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My father despised the bald spots in the grass that defined our yard. Somehow, the bare patches of dirt and rocks repelled his swatches of St. Augustine grass, planted like quilt squares across our corner lot. Those 3-foot-wide crop circles didn’t complement the boxy ligustrum and pittosporum hedges that he kept so neatly trimmed along the front and sides of our brick home on Corpus Christi’s Dogwood Street decades ago.
My father did what he could to get rid of the ant beds dwelling in those dirt patches. They simply didn’t belong in his yard. Like most homeowners in our neighborhood, he regularly mowed, watered and fertilized the grass. He trimmed the shrubs into perfect boxes, edged along the street curb and treated the ant beds with pesticides.
Biodiversity and healthy ecosystems were not top of mind in suburban settings during these times. Author Douglas W. Tallamy promotes biodiversity in his book, “Bringing Nature Home” (Timber Press, 2007). But in the years of my childhood, most homeowners cared more about appearances.
As for me, then a kid of 6 growing up in northwestern Corpus Christi, I found the harvester ant beds both fascinating and dangerous. Crouched on my haunches, usually nursing at least one skinned knee from a bike crash, I’d watch the square-headed workers—dark red and nearly half an inch long—scuttle in and out of the small opening that led to their underground colony. They moved about quickly, waving their short antennae, sometimes bumping into one another but rarely stopping for long. Even from my lofty vantage, their beady black eyes and pincher-like mandibles stood out prominently.
Careless though I seemed, I did regularly monitor my white socks and beat-up sneakers. Angry ants could bite hard. I knew! But hot tears, throbbing welts and Mother’s admonishments of “Stay out of those ant beds!” couldn’t keep me away for long. Soon I’d return to follow my six-legged friends as they marched along beaten forage trails that radiated away from the beds.
I especially loved to give them seeds from the yellow-flowered clover that grew in prolific mounds around the beds. Although my father hated the weeds, he’d shown me how to unwind their prickly burs and eat the minuscule beans inside. Crouching near a red ant bed, on guard for imminent attacks, I dropped the green beans near the entrance. To my delight, most passed inspection and were carried into the hidden lair.
If only we had been more aware and known that those red ant beds sustained the chubby Texas horned lizards (scientifically called Phrynosoma cornutum) that my friend Sandy and I would chase down in grassy lots in our subdivision. Like most people, we called the reptiles “horny toads.” Another common name, horned frog, comes from the Greek words phrynos (toad), soma (body) and cornutus (horned).
“They can spit blood from their eyes,” Sandy would warn after I’d capture one with my hands. But I didn’t believe her. Of the many we caught (and let go), none ever did. (However, I did later learn that a horned lizard can indeed shoot a stream of blood from its eyelids as a defense. The species can also inflate itself, making it difficult for a predator to swallow its spiny body.)
Cupped in my hand, a horny toad would often close its white-ringed black eyes while I gently rubbed its hard snout, spiked head and broad spiny back. It usually didn’t mind my strokes on its soft white belly either. In our explorations, Sandy and I found palm-sized adults as well as babies no longer than an inch.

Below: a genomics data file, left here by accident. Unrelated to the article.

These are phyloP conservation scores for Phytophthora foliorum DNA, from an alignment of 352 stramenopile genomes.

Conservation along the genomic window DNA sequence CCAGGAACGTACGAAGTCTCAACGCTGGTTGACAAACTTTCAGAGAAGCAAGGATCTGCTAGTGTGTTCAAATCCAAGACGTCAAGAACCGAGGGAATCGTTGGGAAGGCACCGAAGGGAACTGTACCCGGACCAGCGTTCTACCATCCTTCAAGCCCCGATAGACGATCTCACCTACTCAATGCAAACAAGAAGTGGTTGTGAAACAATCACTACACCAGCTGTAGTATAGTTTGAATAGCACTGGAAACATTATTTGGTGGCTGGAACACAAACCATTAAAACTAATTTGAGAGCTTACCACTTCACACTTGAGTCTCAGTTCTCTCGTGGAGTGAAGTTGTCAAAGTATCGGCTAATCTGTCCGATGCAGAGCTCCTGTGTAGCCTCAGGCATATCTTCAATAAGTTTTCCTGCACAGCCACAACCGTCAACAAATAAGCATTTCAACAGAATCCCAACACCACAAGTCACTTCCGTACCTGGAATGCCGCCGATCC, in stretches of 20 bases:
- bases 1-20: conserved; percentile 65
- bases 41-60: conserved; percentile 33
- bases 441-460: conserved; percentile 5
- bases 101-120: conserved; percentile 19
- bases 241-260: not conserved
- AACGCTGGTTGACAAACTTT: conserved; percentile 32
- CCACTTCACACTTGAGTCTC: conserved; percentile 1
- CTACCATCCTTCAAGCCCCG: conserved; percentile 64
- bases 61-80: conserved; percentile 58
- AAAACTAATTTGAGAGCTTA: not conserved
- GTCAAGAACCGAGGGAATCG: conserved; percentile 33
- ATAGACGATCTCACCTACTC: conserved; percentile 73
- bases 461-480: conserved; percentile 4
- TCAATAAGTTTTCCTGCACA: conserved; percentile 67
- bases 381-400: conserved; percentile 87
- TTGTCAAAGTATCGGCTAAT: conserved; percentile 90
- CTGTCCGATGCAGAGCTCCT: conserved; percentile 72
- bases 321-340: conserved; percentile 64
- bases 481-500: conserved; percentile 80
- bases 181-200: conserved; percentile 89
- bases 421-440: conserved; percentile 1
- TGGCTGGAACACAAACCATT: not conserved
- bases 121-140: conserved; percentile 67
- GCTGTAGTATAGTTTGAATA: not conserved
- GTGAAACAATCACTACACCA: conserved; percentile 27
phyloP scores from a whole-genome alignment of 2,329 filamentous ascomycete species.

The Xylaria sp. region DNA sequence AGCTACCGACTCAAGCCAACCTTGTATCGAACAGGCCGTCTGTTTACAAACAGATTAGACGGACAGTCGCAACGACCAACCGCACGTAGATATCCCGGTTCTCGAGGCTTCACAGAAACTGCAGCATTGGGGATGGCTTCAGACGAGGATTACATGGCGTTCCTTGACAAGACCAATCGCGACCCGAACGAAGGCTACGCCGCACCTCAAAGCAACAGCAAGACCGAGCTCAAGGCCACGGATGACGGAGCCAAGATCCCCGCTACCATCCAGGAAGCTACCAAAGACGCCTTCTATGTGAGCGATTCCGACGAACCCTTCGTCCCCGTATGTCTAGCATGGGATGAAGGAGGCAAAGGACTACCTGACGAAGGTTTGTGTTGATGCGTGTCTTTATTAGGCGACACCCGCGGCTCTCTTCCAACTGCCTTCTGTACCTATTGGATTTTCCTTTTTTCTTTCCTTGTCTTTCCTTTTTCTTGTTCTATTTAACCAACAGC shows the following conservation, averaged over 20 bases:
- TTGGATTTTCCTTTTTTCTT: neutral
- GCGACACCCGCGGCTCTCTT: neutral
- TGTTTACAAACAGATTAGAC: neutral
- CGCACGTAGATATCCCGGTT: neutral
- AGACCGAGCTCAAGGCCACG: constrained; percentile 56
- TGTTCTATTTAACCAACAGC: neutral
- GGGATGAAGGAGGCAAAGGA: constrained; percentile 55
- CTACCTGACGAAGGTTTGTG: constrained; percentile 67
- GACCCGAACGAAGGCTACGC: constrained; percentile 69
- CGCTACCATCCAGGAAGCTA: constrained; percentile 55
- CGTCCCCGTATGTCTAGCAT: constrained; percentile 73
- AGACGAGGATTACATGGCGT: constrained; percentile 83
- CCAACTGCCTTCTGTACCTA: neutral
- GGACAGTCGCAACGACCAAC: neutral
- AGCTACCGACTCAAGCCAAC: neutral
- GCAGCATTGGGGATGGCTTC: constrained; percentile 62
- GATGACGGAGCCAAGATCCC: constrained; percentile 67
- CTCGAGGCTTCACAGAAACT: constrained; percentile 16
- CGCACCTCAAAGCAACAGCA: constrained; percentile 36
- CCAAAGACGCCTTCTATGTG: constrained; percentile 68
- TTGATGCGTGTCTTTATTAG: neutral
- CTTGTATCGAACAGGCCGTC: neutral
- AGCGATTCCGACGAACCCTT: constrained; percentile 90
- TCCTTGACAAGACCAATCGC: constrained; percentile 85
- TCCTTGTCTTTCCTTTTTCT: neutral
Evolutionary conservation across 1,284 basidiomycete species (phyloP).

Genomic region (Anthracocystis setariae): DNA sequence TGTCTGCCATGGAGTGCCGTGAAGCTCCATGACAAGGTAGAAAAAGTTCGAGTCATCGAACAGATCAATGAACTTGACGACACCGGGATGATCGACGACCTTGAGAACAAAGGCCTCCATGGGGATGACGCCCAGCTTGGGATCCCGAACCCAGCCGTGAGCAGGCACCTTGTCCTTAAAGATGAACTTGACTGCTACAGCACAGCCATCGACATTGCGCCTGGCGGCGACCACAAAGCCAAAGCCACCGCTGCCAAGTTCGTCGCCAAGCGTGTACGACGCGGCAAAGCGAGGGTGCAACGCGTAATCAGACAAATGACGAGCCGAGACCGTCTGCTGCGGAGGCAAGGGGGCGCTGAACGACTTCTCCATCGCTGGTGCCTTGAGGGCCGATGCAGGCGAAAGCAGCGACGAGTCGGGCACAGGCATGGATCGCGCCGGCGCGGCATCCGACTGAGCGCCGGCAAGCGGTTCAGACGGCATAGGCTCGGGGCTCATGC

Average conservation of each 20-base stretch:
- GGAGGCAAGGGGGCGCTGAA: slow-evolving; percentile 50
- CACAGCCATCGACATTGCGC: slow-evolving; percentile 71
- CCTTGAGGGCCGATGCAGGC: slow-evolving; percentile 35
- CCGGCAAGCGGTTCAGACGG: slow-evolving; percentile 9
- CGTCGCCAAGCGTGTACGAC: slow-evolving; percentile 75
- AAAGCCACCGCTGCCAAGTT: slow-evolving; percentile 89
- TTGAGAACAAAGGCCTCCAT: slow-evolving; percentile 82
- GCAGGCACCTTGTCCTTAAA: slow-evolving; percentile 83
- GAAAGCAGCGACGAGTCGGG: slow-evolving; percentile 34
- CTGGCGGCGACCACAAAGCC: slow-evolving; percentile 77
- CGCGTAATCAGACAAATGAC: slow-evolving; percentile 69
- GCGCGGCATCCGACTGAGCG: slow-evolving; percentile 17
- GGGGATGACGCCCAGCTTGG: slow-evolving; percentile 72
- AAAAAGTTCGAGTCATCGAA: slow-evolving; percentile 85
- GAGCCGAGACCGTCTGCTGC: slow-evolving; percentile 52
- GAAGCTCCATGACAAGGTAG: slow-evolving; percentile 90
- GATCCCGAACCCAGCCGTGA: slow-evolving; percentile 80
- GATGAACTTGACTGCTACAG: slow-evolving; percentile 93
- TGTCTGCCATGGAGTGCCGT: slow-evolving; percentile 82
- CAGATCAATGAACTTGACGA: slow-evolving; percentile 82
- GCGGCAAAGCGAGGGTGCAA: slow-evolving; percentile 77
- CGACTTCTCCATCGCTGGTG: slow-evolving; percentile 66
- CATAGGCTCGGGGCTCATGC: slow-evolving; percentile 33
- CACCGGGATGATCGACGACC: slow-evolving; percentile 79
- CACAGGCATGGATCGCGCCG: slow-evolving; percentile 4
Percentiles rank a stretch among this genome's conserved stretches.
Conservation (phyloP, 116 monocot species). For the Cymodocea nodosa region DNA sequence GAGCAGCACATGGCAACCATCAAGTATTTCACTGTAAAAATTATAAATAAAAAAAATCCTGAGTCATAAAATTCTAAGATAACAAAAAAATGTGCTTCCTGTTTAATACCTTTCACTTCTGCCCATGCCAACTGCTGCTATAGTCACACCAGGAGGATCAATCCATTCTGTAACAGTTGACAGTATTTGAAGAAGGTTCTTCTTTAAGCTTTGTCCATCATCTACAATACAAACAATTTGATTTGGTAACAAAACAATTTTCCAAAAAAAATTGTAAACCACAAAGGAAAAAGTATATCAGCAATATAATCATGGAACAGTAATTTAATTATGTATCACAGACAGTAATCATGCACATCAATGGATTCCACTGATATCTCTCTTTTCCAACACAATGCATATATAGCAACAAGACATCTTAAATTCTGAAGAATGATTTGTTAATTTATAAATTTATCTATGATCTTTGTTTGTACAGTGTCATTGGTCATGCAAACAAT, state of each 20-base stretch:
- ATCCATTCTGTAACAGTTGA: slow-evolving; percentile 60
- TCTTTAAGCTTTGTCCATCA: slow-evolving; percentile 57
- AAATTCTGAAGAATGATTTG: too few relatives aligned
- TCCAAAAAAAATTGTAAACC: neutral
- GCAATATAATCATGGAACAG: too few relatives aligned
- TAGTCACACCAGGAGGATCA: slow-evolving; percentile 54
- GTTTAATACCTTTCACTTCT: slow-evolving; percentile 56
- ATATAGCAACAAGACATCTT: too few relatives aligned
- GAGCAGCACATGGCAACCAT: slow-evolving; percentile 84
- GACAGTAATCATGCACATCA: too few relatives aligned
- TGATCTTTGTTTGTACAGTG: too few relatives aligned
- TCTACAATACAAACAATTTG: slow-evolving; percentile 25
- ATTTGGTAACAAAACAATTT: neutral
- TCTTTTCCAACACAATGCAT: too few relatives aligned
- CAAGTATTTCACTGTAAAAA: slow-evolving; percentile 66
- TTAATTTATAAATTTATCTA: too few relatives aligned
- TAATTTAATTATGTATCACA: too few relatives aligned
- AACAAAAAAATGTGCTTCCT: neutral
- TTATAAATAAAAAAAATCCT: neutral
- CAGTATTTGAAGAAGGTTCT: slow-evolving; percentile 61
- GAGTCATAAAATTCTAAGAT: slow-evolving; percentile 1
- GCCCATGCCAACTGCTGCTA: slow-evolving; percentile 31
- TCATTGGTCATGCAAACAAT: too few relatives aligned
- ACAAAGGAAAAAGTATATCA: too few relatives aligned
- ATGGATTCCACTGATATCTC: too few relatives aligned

Horned lizards and red ants plus tadpoles, pill bugs and woolly bear caterpillars were the ready-made toys of my childhood. We also stomped down secret passages through towering colonies of common sunflowers and floated stick boats in a nearby drainage ditch. Back then, transistor AM radios, vinyl records and three TV channels, the sole extent of our modern “electronics,” couldn’t compete with the alluring outdoors.
Now, many years later, I recall those bygone playtimes with sweet nostalgia. But more often, I look back on those years with deep sadness. Yes, if only we had known how the life cycles of the harvester ants and horned lizards interconnected. How they, not the foreign ligustrums and St. Augustine, both absolutely belonged in the landscape. So did a lone chile pequin bush that poked up through one of our pittosporums and those sunflowers that for a season covered the vacant lots.
Those native species—surviving remnants of a vanishing ecosystem—provided fruit, seeds and shelter for resident birds, insects and other wildlife.
I’m not alone with my regrets. Many Texans like me remember when horned lizards—now listed as a threatened species in Texas and designated as our official state reptile—once populated much of the state. Since the early 1970s, their range has shrunk to the Panhandle, South Texas and far West Texas. Several factors are to blame, says state herpetologist Andy
Gluesenkamp with the Texas Parks and Wildlife Department. Fire ants, invasive nonnative grasses, development, road kills, domestic cats and even weather have negatively impacted horned lizards.
Yet if we’d known, what would we have done differently, I wonder. Right away, the answer’s clear: Let the bald spots stay in our yard. But certainly we had no power to stop the inevitable growth and construction that quickly wiped out the native habitat in the old neighborhood.
So it’s impossible to know the true impact of my father’s private war against the red ants. In the larger sense, few kids growing up in Texas these days can say they’ve played with wild horned lizards in their neighborhood. What a huge loss. At least I have my memories.
Sheryl Smith-Rodgers, a member of Pedernales EC, lives in Blanco.